The temperature of the Earth is determined by the balance between energy from Sun and its loss back into space. Of Earth’s incoming solar short-wave radiation (mainly ultraviolet (UV) radiation and visible ‘light’) nearly all of it passes through the atmosphere without interference. The only exception is ozone that luckily for us absorbs energy in the high-energy UV band restricting how much reaches the surface of the Earth as it is very damaging to cells and DNA. About one-third of the solar energy is reflected straight back into space. The remaining energy is absorbed by both the land and ocean. This warms them up, and they then radiate this acquired warmth as long-wave infrared or ‘heat’ radiation. Atmospheric gases such as water vapour, carbon dioxide (CO2), methane (CH4), and nitrous oxide are known as greenhouse gases (GHGs) as they can absorb some of this long-wave radiation, thus warming the atmosphere. This effect has been measured in the atmosphere and can be reproduced time and time again in the laboratory. We need this greenhouse effect because without it, the Earth would be at least 35°Celsius (C) colder, making the average temperature in the tropics about —10°C. Since the industrial revolution we have been burning fossil fuels (oil, coal, natural gas) deposited hundreds of millions years ago, releasing the carbon back into the atmosphere as CO2 and CH4, increasing the ‘greenhouse effect’ and elevating the temperature of the Earth. In effect we are burning fossilized sunlight.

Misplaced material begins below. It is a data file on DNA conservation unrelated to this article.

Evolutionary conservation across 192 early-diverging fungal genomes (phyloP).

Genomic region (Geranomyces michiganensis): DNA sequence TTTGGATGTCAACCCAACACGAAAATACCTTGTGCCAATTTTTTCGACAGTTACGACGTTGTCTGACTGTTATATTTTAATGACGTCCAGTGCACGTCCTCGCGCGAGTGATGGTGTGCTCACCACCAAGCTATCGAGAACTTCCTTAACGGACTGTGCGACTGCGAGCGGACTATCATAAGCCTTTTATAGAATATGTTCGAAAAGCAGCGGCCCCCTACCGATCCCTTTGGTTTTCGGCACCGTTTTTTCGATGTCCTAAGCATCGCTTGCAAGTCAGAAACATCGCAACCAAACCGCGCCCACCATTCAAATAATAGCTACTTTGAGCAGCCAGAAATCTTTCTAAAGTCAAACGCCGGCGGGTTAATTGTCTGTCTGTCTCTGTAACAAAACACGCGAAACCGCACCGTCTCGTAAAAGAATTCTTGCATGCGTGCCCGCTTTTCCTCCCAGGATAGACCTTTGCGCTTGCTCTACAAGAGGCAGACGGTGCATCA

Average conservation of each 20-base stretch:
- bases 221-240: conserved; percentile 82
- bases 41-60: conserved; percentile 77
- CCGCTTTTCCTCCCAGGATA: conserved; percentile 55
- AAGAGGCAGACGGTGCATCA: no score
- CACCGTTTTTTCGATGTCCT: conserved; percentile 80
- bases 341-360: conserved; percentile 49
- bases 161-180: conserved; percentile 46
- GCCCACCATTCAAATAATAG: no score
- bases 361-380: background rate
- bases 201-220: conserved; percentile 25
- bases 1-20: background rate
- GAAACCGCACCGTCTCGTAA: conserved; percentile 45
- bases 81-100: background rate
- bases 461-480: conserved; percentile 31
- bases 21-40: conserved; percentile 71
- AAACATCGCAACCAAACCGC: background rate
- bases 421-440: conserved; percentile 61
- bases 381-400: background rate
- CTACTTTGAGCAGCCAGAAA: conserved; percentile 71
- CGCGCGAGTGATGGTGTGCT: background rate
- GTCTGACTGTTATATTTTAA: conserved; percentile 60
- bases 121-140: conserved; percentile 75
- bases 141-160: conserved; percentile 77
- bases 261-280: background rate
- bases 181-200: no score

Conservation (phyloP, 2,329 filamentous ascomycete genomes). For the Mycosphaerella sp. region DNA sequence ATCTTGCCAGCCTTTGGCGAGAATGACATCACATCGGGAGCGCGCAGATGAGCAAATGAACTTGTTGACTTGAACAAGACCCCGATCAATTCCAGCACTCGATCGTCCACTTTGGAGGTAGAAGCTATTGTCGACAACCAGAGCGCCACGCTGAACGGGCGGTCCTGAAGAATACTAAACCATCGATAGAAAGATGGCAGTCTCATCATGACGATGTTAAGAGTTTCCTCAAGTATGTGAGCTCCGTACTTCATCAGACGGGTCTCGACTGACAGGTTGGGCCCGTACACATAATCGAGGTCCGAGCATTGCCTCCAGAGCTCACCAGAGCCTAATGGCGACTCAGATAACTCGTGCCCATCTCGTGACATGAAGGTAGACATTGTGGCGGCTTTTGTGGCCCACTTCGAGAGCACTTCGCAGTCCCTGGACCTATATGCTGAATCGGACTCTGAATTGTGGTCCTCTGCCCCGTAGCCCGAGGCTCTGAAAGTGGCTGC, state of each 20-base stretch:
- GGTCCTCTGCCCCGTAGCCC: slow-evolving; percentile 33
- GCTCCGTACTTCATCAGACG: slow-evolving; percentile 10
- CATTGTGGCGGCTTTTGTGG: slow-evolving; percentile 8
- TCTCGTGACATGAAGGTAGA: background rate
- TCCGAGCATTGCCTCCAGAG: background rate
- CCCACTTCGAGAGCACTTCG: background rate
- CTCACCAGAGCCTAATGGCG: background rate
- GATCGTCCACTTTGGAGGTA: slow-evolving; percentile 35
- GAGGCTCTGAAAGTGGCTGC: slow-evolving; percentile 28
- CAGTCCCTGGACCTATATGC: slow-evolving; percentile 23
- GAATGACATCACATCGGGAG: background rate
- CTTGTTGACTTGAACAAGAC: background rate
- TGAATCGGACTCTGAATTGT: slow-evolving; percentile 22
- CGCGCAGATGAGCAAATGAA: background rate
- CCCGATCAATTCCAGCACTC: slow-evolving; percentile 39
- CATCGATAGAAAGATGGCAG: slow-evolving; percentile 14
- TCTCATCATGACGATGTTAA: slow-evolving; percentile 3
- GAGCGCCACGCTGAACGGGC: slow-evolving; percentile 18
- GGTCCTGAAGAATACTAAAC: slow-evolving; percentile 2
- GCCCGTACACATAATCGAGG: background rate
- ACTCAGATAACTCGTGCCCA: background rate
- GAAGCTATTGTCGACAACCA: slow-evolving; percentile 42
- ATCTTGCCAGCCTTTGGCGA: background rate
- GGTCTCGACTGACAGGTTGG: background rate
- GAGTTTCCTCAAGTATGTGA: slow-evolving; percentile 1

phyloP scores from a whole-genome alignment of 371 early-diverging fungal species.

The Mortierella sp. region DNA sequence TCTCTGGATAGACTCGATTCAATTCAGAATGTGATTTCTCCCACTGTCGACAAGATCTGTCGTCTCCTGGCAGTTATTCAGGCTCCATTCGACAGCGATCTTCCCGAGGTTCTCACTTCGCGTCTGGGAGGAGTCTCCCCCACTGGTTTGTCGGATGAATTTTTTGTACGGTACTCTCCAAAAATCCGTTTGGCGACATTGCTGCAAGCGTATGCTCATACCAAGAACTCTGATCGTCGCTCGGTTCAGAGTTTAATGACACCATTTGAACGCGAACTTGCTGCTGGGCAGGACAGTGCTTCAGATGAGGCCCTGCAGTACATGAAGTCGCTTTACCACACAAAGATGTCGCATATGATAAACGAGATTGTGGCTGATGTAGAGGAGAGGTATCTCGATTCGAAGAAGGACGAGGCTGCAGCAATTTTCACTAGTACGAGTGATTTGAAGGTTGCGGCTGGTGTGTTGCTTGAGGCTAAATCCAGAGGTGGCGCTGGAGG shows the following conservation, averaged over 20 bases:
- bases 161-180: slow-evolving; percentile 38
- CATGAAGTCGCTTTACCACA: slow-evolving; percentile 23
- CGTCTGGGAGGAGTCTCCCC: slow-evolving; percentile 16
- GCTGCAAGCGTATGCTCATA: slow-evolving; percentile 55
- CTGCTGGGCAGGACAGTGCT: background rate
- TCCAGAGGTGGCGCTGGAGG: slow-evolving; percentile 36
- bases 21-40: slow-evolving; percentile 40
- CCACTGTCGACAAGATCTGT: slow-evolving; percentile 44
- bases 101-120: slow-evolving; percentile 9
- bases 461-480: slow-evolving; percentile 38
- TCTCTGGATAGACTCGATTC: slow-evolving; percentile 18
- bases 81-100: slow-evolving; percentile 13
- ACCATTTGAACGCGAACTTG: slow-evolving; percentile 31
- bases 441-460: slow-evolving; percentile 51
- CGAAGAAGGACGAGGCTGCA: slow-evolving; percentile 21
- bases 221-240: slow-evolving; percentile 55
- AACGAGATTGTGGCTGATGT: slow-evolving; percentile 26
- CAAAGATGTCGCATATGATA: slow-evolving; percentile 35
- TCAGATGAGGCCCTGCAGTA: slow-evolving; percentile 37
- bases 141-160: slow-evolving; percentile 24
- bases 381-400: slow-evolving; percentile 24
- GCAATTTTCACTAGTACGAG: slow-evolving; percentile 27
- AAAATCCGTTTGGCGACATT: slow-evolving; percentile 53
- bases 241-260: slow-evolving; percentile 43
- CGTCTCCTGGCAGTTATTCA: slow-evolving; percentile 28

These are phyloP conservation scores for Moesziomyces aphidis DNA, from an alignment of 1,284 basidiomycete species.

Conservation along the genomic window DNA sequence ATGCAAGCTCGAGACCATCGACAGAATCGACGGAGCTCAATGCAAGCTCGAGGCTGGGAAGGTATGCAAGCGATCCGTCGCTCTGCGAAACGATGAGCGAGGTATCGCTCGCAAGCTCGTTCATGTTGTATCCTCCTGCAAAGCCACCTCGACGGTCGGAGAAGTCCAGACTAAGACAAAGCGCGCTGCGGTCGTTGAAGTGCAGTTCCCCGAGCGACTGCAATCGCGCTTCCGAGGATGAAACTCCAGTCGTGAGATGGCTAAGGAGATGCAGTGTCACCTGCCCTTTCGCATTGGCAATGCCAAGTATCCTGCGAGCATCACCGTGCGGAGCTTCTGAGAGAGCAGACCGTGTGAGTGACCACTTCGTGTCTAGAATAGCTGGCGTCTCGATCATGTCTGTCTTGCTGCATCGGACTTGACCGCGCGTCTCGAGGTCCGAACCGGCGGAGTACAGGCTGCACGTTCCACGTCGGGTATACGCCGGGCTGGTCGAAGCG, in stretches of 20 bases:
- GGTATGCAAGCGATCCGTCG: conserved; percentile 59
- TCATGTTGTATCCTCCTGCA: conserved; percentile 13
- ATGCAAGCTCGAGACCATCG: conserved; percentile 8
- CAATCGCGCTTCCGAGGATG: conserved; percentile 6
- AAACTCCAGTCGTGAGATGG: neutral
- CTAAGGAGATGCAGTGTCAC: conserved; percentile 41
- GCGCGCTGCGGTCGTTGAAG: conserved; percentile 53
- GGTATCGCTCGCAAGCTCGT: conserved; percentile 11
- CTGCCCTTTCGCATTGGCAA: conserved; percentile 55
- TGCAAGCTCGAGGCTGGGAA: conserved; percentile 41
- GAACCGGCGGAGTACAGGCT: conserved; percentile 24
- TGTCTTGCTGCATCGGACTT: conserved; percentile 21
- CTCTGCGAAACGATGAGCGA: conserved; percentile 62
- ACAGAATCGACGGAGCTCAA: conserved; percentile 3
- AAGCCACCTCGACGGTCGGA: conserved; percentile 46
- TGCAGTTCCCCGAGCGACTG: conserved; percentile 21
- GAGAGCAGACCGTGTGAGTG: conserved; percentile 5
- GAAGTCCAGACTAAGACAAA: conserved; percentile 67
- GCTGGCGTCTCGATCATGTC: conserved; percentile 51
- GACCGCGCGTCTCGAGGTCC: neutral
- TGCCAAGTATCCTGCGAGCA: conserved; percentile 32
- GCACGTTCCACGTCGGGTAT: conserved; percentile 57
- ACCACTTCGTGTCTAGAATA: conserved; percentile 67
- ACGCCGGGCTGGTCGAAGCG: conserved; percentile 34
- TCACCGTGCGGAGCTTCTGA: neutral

Cause of Climate Change:
The major source, accounting for one-fifth of global CO2 emissions, is as a result of land-use changes. These emissions come primarily from the cutting down of forests for the purposes of agriculture, urbanization, or roads. When large areas of rainforests are cut down, the land often turns into less productive grassland with considerably reduced capacity for storing CO2. Between 2015 and 2044 the world will put half a trillion tonnes of CO2 into the atmosphere, which is the same amount that was emitted between 1750 and 2015. This is because rapidly developing countries such as China, India, South Africa, Brazil, etc., are increasing their emissions of GHGs at a huge rate—economic development being closely associated with energy production. For example, in 2007, China became the biggest emitter of CO2 in the world, overtaking the USA. However, when considered per capita, the Chinese emissions are four times lower than those of the USA, who are top of the per-capita list.
Credit: Climate Change: A very short introduction